Robert Holdstock (1948 - 2009)
Robert Paul Holdstock was born in a remote corner of Kent, sharing
his childhood years between the bleak Romney Marsh and the dense
woodlands of the Kentish heartlands. He received an MSc in medical
zoology and spent several years in the early 1970s in medical
research before becoming a full-time writer in 1976. His first
published story appeared in New Worlds magazine in 1968
and for the early part of his career he wrote science fiction.
However, it is with fantasy that he is most closely associated.
1984 saw the publication of Mythago Wood, winner of the
BSFA and World Fantasy Awards for Best Novel, and widely regarded
as one of the key texts of modern fantasy. It and the subsequent
'mythago' novels set in Ryhope Wood (including Lavondyss,
which won the BSFA Award for Best Novel in 1988) cemented his
reputation as one of modern fantasy's most original and important
1991 was a signature year, with the publication of the acclaimed
dark fantasy novel, The Fetch,an exploration of a child's
unusual powers (hailed as 'magnificent' by The Times),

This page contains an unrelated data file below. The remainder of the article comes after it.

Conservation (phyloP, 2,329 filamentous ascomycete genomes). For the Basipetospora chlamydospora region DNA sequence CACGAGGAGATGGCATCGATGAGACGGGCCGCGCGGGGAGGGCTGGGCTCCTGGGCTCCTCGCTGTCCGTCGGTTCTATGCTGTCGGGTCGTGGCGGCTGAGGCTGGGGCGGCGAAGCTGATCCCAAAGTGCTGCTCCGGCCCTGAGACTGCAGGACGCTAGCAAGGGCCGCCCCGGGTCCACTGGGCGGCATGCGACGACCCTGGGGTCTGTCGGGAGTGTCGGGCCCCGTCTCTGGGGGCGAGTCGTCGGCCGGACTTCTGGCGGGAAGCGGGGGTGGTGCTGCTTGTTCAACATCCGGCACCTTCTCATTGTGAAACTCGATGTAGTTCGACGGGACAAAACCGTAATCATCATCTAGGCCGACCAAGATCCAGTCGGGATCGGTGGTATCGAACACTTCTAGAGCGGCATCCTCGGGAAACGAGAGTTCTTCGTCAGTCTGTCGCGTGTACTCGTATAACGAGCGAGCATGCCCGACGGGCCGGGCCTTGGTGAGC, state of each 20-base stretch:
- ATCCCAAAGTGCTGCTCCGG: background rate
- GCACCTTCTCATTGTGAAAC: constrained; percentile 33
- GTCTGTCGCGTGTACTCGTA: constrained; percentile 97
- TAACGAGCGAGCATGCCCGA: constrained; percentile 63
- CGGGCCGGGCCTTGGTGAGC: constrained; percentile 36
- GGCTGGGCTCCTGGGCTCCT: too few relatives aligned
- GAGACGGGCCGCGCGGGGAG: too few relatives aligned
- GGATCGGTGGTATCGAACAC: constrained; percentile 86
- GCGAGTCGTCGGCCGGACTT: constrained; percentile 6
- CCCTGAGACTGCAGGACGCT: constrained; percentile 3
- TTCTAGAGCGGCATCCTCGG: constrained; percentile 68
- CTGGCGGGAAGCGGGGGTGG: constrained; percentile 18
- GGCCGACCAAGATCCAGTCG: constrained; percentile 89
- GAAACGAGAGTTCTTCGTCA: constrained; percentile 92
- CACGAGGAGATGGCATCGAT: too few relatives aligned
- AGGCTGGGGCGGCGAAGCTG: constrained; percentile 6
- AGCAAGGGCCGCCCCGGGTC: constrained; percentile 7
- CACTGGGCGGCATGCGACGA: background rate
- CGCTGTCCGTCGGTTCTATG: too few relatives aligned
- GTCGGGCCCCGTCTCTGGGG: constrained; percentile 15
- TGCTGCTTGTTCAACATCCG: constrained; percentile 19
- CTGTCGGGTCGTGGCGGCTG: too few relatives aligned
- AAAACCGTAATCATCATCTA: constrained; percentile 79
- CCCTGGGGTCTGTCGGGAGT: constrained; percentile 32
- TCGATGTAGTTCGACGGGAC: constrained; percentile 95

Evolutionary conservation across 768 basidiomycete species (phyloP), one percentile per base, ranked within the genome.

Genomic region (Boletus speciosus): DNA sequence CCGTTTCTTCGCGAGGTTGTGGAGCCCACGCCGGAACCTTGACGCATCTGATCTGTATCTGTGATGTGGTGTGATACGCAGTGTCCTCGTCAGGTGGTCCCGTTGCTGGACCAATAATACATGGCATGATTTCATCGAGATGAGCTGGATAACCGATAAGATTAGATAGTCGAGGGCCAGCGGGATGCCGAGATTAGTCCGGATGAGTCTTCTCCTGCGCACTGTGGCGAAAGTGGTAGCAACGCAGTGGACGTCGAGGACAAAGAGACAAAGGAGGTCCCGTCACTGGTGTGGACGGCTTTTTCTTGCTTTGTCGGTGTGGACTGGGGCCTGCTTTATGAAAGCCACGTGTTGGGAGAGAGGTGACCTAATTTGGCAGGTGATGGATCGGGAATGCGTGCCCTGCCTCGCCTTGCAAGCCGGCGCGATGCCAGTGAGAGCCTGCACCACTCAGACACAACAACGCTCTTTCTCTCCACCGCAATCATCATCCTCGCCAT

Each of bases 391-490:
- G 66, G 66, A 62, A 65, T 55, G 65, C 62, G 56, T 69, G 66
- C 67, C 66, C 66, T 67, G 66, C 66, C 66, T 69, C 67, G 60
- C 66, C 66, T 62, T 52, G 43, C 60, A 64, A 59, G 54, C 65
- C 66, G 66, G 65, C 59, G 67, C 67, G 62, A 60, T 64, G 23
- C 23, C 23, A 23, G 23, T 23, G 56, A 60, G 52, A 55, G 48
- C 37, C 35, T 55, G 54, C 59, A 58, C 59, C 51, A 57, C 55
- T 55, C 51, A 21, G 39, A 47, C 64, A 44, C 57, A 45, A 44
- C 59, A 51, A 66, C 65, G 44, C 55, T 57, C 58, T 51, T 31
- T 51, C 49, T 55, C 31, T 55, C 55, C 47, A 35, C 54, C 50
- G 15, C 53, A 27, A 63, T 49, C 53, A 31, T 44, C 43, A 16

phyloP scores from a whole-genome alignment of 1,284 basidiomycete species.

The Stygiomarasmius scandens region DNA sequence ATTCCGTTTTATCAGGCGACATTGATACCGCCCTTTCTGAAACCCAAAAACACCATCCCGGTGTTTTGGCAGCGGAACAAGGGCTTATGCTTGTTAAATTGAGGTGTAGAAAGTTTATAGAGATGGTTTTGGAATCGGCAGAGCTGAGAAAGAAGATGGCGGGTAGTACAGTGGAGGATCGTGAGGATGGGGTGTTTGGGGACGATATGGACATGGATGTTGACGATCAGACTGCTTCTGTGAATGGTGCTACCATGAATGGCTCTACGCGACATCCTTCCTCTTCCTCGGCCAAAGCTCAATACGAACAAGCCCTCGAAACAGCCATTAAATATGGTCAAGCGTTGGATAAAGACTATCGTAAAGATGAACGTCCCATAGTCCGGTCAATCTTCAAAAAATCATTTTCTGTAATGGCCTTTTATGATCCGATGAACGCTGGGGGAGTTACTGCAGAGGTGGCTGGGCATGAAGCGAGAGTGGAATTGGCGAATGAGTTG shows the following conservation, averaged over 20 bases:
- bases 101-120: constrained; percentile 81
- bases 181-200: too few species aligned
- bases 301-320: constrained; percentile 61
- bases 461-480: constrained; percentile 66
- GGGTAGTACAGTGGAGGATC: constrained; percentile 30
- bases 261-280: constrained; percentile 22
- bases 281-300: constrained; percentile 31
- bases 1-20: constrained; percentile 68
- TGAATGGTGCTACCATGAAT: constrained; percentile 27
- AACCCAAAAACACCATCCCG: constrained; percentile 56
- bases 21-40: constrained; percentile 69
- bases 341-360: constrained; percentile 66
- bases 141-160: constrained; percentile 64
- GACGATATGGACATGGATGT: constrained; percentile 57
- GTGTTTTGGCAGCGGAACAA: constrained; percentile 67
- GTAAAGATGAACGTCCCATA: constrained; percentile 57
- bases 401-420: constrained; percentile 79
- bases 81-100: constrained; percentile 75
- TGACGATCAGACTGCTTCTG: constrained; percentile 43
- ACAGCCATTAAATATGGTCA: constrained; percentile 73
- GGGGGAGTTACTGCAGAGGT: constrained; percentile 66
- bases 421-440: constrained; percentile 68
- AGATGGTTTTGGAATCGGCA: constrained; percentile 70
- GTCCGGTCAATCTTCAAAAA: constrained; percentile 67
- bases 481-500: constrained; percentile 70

story collection The Bone Forest, and novella, 'The
Ragthorn', written with friend and fellow author Garry Kilworth.
All of these would find themselves on award shortlists the next
year, with 'The Ragthorn' winning the World Fantasy Award for Best
Novella and the BSFA Award for Short Fiction.
Holdstock's interest in Celtic and Nordic mythology was a
consistent theme throughout his works and is most prominently
reflected in the acclaimed Merlin Codex trilogy - consisting of
Celtika, The Iron Grail and The Broken
Kings - published between 2001 and 2007. This series took
Merlin out of his Arthurian context and pitched him into an even
older narrative alongside such mythological figures as Jason and
In addition to the Mythago and Merlin sequences for which he is
best known, Holdstock published several collections of short
stories, a series of occult thrillers (Night Hunter), television
novelisations, The Emerald Forest - based on John
Boorman's film of the same name - and many works under pseudonyms.
With Malcolm Edwards, he co-wrote Tour of the Universe,
which was the basis for a space shuttle simulation ride at the CN
Tower in Toronto, and with Chris Evans, he edited the 'Other Edens'
series of anthologies, showcasing emerging British talent.
Robert Holdstock died in November 2009, just four months after
the publication of Avilion, the long-awaited, and sadly
final, return to Ryhope Wood.
Praise for Robert Holdstock:
'Robert Holdstock is Britain's best fantasist' The
'The finest writer of metamorphic fantasy' The Washington
'No other author has so successfully captured the magic of the
wildwood' Michael Moorcock
'Rob Holdstock's is one of the voices at the very heart of
modern fantasy' Guy Gavriel Kay